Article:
La Nacion Tuesday revealed that the RECOPE Refinery at Limon paralyzed since August, 2011, but still keeps 350 workers on salary. The obsolete refinery installation has been idle and awaits the construction of a new one with Chinese help. But that may not happen.

Recope-tanksWhen the Comptroller General’s Office annulled the feasibility and profitability studies, its officials made the new refinery doubtful at best. But the government has two good reasons to keep the payroll alive.

The first is that Limon is an area of high unemployment that would be economically and socially devastated by firing its workers. The second is that firing of workers would cause many to drift away, leaving RECOPE with few (or at least fewer) experienced workers.

In all, RECOPE employs 1,600 workers and the 350 only receives already refined fuels at the dock in Moin and stores it, awaiting distribution. The refinery was originally built by Allied Chemical in the late 1960s and nationalized during the administration of Jose (Don Pepe) Figueres.

The old refinery was closed as being costly to run. “The country needs to refine to fulfill the need for storage and for the social security of Limon,” says RECOPE manager Henry arias, a chemical engineer, “Here, (Limon) there are few employment opportunities.”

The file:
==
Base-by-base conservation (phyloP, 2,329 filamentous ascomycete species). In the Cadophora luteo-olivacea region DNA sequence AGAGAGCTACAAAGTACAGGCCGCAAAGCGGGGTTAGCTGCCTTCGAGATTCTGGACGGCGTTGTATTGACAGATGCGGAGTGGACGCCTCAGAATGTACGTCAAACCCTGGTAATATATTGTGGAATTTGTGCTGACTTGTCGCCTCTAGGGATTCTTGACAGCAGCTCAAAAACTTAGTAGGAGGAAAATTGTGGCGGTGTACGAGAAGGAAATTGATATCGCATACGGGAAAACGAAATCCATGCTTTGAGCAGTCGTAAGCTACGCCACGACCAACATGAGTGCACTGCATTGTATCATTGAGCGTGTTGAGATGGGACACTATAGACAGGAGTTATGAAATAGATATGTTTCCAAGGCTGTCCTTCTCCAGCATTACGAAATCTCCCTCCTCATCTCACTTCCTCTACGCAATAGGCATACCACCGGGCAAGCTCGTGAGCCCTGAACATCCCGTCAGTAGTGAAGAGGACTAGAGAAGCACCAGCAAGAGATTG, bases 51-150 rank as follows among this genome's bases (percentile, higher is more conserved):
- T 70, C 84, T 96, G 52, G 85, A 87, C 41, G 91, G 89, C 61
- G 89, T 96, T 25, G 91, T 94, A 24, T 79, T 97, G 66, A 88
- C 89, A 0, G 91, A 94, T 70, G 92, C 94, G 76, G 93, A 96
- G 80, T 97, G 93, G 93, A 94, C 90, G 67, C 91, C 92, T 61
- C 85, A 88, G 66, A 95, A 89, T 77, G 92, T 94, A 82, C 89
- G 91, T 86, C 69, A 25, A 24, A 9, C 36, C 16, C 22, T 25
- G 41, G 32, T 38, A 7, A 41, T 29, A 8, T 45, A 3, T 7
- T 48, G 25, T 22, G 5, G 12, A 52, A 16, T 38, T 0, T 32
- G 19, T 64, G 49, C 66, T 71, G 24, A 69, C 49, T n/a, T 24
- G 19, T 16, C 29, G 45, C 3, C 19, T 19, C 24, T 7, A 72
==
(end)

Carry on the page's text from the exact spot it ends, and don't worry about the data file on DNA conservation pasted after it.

This payroll of 42 billion colones per year averages out to 24 million per employee. It is the sector of energy in the country that costs the most. But as Xinia Rose, a Limon customs official, told La Nacion, “If you open up a single job here, 60 persons show up to fill it. The problem of Limon is employment.”

The paper asks a question that perhaps only a Solomon could answer: Is it worth the higher price of fuel to keep these workers employed? The Comptroller gave RECOPE six months to come up with an alternative to the Chinese-Costa Rican $1.5 billion construction and investment plan.

The ambitious construction of a new refinery would raise production of fuels from the former 25,000 barrels per day to 65,000 barrels of crude oil refined.

Guillermo Rodriguez of the Limon Development Agency is brutally frank about the present situation. “Today we only import (refined fuels.) RECPOE has a great number of workers that are not doing anything and at a high fixed cost,” he said.

Comment: It is a dilemma that only politicians can answer. The cost of more social turmoil in Limon could cost the government more in the long run that keeping idle workers on salary. Already the city and its environs are a hotbed of crime and drug addiction.

Meanwhile, the cost of fuel here continues to be unnecessarily high. Is building a costly refinery to, perhaps proceed more than the country needs,the way to go? The political answer is that the construction would be a short term boon to the area.


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